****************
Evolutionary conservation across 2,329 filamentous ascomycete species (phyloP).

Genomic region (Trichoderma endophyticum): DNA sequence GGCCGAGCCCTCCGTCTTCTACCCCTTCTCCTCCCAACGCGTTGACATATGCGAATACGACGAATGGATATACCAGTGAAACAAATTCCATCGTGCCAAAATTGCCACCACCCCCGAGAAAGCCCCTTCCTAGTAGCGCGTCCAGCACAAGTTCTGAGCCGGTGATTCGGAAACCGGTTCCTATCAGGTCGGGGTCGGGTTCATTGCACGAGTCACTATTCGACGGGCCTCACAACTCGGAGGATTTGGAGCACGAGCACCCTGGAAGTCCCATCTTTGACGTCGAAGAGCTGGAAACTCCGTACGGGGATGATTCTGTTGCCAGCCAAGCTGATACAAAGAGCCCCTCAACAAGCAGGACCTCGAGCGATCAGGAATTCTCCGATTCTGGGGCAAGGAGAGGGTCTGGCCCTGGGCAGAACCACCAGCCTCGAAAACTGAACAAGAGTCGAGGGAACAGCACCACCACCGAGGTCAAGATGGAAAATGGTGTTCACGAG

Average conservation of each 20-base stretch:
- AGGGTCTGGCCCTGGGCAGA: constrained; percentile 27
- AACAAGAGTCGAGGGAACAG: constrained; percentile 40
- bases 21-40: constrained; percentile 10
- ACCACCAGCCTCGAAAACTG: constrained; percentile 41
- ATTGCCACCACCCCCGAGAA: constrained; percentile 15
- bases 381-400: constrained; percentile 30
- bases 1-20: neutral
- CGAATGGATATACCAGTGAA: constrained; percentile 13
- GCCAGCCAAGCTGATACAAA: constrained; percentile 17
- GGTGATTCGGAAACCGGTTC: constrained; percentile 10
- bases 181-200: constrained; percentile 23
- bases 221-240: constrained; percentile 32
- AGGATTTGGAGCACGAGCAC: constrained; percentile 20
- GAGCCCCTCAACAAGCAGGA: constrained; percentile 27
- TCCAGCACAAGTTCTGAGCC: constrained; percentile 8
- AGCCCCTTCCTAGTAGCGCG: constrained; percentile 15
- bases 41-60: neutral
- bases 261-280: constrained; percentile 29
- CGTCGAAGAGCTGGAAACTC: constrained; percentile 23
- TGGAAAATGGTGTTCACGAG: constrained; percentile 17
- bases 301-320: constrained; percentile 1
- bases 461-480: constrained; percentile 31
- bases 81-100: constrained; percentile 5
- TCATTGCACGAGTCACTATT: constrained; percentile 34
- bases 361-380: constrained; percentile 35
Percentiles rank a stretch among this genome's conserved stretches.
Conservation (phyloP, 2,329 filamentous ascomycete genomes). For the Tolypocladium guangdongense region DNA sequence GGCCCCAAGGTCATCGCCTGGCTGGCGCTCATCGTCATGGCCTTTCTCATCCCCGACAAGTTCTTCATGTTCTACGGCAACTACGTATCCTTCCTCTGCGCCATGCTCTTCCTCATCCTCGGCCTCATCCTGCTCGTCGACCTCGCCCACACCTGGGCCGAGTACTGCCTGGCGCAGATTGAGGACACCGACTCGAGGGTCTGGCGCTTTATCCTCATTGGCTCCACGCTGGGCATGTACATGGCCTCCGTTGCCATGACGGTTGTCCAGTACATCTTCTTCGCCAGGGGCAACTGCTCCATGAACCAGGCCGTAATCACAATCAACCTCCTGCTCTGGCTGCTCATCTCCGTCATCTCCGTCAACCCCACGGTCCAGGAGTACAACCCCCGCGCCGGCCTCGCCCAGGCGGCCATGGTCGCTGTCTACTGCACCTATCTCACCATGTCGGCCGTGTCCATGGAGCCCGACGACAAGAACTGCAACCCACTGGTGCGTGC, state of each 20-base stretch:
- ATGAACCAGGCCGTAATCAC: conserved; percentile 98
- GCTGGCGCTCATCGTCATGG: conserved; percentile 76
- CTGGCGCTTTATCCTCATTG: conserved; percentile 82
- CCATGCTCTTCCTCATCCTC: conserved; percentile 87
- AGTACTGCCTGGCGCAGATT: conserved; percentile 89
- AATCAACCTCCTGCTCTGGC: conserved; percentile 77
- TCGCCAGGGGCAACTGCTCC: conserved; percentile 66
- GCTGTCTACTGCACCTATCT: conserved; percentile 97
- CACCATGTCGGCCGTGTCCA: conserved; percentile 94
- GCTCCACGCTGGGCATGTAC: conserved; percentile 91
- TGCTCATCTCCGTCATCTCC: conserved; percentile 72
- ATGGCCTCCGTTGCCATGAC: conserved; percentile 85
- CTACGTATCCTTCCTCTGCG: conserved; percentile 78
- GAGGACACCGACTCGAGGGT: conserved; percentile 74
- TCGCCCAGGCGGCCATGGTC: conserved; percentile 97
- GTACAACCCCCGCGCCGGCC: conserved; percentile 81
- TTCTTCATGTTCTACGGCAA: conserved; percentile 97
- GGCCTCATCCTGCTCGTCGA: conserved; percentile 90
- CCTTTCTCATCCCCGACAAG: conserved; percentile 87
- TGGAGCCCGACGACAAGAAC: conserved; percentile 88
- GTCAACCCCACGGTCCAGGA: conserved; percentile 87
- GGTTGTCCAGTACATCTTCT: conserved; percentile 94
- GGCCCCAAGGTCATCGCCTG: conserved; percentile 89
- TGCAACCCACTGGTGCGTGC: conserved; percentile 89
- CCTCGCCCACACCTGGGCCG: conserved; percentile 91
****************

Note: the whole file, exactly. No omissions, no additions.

Evolutionary conservation across 2,329 filamentous ascomycete species (phyloP).

Genomic region (Trichoderma endophyticum): DNA sequence GGCCGAGCCCTCCGTCTTCTACCCCTTCTCCTCCCAACGCGTTGACATATGCGAATACGACGAATGGATATACCAGTGAAACAAATTCCATCGTGCCAAAATTGCCACCACCCCCGAGAAAGCCCCTTCCTAGTAGCGCGTCCAGCACAAGTTCTGAGCCGGTGATTCGGAAACCGGTTCCTATCAGGTCGGGGTCGGGTTCATTGCACGAGTCACTATTCGACGGGCCTCACAACTCGGAGGATTTGGAGCACGAGCACCCTGGAAGTCCCATCTTTGACGTCGAAGAGCTGGAAACTCCGTACGGGGATGATTCTGTTGCCAGCCAAGCTGATACAAAGAGCCCCTCAACAAGCAGGACCTCGAGCGATCAGGAATTCTCCGATTCTGGGGCAAGGAGAGGGTCTGGCCCTGGGCAGAACCACCAGCCTCGAAAACTGAACAAGAGTCGAGGGAACAGCACCACCACCGAGGTCAAGATGGAAAATGGTGTTCACGAG

Average conservation of each 20-base stretch:
- AGGGTCTGGCCCTGGGCAGA: constrained; percentile 27
- AACAAGAGTCGAGGGAACAG: constrained; percentile 40
- bases 21-40: constrained; percentile 10
- ACCACCAGCCTCGAAAACTG: constrained; percentile 41
- ATTGCCACCACCCCCGAGAA: constrained; percentile 15
- bases 381-400: constrained; percentile 30
- bases 1-20: neutral
- CGAATGGATATACCAGTGAA: constrained; percentile 13
- GCCAGCCAAGCTGATACAAA: constrained; percentile 17
- GGTGATTCGGAAACCGGTTC: constrained; percentile 10
- bases 181-200: constrained; percentile 23
- bases 221-240: constrained; percentile 32
- AGGATTTGGAGCACGAGCAC: constrained; percentile 20
- GAGCCCCTCAACAAGCAGGA: constrained; percentile 27
- TCCAGCACAAGTTCTGAGCC: constrained; percentile 8
- AGCCCCTTCCTAGTAGCGCG: constrained; percentile 15
- bases 41-60: neutral
- bases 261-280: constrained; percentile 29
- CGTCGAAGAGCTGGAAACTC: constrained; percentile 23
- TGGAAAATGGTGTTCACGAG: constrained; percentile 17
- bases 301-320: constrained; percentile 1
- bases 461-480: constrained; percentile 31
- bases 81-100: constrained; percentile 5
- TCATTGCACGAGTCACTATT: constrained; percentile 34
- bases 361-380: constrained; percentile 35
Percentiles rank a stretch among this genome's conserved stretches.
Conservation (phyloP, 2,329 filamentous ascomycete genomes). For the Tolypocladium guangdongense region DNA sequence GGCCCCAAGGTCATCGCCTGGCTGGCGCTCATCGTCATGGCCTTTCTCATCCCCGACAAGTTCTTCATGTTCTACGGCAACTACGTATCCTTCCTCTGCGCCATGCTCTTCCTCATCCTCGGCCTCATCCTGCTCGTCGACCTCGCCCACACCTGGGCCGAGTACTGCCTGGCGCAGATTGAGGACACCGACTCGAGGGTCTGGCGCTTTATCCTCATTGGCTCCACGCTGGGCATGTACATGGCCTCCGTTGCCATGACGGTTGTCCAGTACATCTTCTTCGCCAGGGGCAACTGCTCCATGAACCAGGCCGTAATCACAATCAACCTCCTGCTCTGGCTGCTCATCTCCGTCATCTCCGTCAACCCCACGGTCCAGGAGTACAACCCCCGCGCCGGCCTCGCCCAGGCGGCCATGGTCGCTGTCTACTGCACCTATCTCACCATGTCGGCCGTGTCCATGGAGCCCGACGACAAGAACTGCAACCCACTGGTGCGTGC, state of each 20-base stretch:
- ATGAACCAGGCCGTAATCAC: conserved; percentile 98
- GCTGGCGCTCATCGTCATGG: conserved; percentile 76
- CTGGCGCTTTATCCTCATTG: conserved; percentile 82
- CCATGCTCTTCCTCATCCTC: conserved; percentile 87
- AGTACTGCCTGGCGCAGATT: conserved; percentile 89
- AATCAACCTCCTGCTCTGGC: conserved; percentile 77
- TCGCCAGGGGCAACTGCTCC: conserved; percentile 66
- GCTGTCTACTGCACCTATCT: conserved; percentile 97
- CACCATGTCGGCCGTGTCCA: conserved; percentile 94
- GCTCCACGCTGGGCATGTAC: conserved; percentile 91
- TGCTCATCTCCGTCATCTCC: conserved; percentile 72
- ATGGCCTCCGTTGCCATGAC: conserved; percentile 85
- CTACGTATCCTTCCTCTGCG: conserved; percentile 78
- GAGGACACCGACTCGAGGGT: conserved; percentile 74
- TCGCCCAGGCGGCCATGGTC: conserved; percentile 97
- GTACAACCCCCGCGCCGGCC: conserved; percentile 81
- TTCTTCATGTTCTACGGCAA: conserved; percentile 97
- GGCCTCATCCTGCTCGTCGA: conserved; percentile 90
- CCTTTCTCATCCCCGACAAG: conserved; percentile 87
- TGGAGCCCGACGACAAGAAC: conserved; percentile 88
- GTCAACCCCACGGTCCAGGA: conserved; percentile 87
- GGTTGTCCAGTACATCTTCT: conserved; percentile 94
- GGCCCCAAGGTCATCGCCTG: conserved; percentile 89
- TGCAACCCACTGGTGCGTGC: conserved; percentile 89
- CCTCGCCCACACCTGGGCCG: conserved; percentile 91